Liz Marek is the owner of Sugar Geek Show, an online cake decorating school and blog, in Portland Oregon. Liz specializes in sculpted cakes, realistic figure modeling, and cake structures but also enjoys making sugar flowers, working with isomalt, chocolate work, and experimenting with the limits of what sugar can do. In 2014, she began traveling and teaching all over the world as well as competing and has won numerous awards. She has since retired from cake decorating to pursue teaching and content creation full-time. She is most well-known for her book, Artisan Cake Company’s Visual Guide to Cake Decorating, and winning season 7 of Halloween Wars on the Food Network. You can find more of Liz’s tutorials, recipes, and online classes on her YouTube channel “Sugar Geek Show” or her online school www.sugargeekshow.com
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Table of Contents
Thank you for joining us today. Please introduce yourself to our readers. They want to know you, some of the background story to bring some context to your interview.
Liz Marek: Hi, I’m Elizabeth Marek an award-winning cake decorator and Sugar Geek from Portland, Oregon. I have lived all my life in Oregon and I love the Pacific Northwest. I’m the owner of Sugar Geek Show, an online cake decorating learning platform and recipe blog. I specialize in sculpting cakes to look like people and defy gravity through my understanding of engineering internal structures to support the cake. I have taught the art of cake decorating in 7 countries over the years, and I hosted the Cakeology Cake Show in Mumbai, India as the Master of Ceremonies. I have been running Sugar Geek Show with my husband Dan Marek for the last 6 years.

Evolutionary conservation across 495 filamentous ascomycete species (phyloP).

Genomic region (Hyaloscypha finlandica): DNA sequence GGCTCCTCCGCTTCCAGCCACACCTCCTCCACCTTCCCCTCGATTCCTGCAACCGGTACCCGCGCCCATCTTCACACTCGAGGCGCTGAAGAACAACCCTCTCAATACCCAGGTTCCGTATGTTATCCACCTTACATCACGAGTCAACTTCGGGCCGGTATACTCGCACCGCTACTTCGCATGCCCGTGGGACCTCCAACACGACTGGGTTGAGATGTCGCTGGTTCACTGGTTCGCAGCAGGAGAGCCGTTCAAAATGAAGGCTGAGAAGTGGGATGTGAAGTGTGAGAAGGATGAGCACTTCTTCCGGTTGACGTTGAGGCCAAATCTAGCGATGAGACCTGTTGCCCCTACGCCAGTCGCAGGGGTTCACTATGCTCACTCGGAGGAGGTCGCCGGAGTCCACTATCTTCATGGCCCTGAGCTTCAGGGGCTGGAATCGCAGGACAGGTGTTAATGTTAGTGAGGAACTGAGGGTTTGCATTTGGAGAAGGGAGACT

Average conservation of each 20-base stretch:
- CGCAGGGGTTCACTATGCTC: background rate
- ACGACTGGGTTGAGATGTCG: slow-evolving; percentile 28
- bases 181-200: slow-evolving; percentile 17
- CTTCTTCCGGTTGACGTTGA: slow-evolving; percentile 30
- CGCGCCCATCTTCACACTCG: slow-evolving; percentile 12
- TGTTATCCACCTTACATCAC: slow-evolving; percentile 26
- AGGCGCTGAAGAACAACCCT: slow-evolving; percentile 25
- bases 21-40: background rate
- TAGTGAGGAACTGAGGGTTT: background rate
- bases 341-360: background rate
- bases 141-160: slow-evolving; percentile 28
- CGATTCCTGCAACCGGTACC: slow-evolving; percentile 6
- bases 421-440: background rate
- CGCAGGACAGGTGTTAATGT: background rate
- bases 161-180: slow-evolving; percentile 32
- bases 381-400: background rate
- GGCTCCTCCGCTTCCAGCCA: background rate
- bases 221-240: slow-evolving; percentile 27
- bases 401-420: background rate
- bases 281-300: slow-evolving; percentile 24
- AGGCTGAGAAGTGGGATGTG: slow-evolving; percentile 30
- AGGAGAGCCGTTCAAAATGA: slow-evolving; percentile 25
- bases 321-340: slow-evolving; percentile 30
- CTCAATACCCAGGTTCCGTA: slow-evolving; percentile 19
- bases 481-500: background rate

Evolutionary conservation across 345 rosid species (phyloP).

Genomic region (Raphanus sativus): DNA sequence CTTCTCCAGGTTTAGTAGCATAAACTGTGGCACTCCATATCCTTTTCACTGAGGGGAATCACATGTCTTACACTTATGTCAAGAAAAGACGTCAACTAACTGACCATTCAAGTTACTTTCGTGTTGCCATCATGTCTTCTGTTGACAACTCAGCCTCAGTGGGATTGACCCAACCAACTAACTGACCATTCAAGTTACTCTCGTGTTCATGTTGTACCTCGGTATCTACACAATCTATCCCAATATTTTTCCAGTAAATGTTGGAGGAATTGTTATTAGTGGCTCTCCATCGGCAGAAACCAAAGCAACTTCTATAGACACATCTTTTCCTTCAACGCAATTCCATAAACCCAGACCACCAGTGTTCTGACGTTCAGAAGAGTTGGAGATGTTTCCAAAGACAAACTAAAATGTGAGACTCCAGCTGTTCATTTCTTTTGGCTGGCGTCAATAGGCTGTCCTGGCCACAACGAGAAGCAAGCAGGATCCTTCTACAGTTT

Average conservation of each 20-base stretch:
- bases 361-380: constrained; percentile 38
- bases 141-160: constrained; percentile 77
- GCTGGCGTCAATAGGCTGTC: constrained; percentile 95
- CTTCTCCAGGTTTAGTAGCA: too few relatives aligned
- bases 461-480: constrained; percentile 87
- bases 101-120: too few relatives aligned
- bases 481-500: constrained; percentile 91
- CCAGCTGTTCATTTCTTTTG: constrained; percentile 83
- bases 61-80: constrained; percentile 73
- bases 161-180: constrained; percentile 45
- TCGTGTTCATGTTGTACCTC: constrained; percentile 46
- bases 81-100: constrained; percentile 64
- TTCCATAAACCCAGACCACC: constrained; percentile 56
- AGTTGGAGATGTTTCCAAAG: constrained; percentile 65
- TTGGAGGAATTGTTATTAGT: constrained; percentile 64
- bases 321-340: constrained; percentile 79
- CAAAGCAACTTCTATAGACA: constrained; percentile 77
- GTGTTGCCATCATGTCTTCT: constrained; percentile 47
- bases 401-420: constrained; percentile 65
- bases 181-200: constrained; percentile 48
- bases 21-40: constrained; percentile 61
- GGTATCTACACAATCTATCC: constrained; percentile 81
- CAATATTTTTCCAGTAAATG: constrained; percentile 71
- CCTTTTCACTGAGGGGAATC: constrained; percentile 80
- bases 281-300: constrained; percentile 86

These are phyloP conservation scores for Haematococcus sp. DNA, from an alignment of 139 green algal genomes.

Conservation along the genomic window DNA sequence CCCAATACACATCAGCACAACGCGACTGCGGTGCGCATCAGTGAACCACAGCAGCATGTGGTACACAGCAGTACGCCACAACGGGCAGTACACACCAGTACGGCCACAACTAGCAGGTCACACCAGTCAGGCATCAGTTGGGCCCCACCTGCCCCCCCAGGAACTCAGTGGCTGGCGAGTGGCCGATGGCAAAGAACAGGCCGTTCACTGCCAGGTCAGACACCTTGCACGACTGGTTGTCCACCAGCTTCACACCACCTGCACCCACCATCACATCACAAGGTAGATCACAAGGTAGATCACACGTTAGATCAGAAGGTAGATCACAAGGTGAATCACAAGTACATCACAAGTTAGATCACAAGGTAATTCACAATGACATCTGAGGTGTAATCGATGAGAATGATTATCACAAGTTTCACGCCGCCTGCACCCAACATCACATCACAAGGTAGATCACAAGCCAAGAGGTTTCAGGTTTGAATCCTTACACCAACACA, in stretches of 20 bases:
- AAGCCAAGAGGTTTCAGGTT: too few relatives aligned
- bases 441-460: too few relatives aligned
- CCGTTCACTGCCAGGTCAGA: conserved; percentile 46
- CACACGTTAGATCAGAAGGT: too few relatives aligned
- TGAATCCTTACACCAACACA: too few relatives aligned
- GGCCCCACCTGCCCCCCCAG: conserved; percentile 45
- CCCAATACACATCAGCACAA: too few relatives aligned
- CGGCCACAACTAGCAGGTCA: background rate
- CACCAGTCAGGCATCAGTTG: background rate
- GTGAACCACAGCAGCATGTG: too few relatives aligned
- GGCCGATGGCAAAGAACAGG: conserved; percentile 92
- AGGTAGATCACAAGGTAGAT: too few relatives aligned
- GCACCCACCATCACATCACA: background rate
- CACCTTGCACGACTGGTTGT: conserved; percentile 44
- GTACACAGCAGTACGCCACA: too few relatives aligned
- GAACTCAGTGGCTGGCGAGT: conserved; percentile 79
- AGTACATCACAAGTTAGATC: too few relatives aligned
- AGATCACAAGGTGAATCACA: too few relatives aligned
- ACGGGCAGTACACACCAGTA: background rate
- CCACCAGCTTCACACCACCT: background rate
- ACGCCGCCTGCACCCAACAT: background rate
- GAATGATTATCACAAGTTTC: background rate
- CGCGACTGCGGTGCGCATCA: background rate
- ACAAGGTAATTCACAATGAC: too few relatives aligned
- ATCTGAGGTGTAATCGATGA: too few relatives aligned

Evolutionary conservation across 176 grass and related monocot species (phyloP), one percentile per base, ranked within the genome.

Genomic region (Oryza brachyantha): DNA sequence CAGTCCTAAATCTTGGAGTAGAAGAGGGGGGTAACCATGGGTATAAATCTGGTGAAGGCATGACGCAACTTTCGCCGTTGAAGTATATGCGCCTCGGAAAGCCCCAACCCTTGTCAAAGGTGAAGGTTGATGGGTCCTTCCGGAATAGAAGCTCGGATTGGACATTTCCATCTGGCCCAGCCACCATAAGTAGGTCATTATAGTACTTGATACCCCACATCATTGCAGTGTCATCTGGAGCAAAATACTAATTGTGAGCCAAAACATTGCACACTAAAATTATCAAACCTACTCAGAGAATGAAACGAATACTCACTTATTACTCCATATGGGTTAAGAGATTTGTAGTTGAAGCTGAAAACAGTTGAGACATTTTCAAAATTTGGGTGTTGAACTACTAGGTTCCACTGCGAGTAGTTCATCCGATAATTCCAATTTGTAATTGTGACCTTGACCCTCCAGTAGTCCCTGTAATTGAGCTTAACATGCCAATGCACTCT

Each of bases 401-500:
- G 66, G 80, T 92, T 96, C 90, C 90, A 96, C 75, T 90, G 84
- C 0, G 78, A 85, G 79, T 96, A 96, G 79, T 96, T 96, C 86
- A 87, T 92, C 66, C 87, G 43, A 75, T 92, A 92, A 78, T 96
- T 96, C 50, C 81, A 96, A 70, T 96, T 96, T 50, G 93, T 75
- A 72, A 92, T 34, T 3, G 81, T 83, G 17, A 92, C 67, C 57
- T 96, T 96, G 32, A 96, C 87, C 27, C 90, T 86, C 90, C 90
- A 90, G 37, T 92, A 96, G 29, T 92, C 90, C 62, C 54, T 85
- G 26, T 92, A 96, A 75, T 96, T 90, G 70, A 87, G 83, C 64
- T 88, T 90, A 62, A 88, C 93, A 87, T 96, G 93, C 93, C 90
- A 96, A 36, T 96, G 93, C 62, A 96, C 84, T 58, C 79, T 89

You are a successful entrepreneur, so we’d like your viewpoint, do you believe entrepreneurs are born or made? Explain.
Liz Marek: I think it’s a mix. What I believe is many have the potential, but few realize it. Everyone has a great idea, but it’s the doing of the work for a long period, it’s the persevering, the failures that you have to push through to see success on the other side. Not everyone can do that. You can teach someone exactly step-by-step how to be an entrepreneur but you have to be a little bit crazy to do it, and you need to have support that you can rely on to keep you going at times.
If you were asked to describe yourself as an entrepreneur in a few words, what would you say?
Liz Marek: Oh my, I think I would say I have a lot of crazy ideas all the time, and not enough time in the day to do them all and stay focused. Maybe, “Hopelessly curious?” I can’t stop learning and creating and coming up with ideas even if I try to stop.
Tell us about what your company does and how did it change over the years?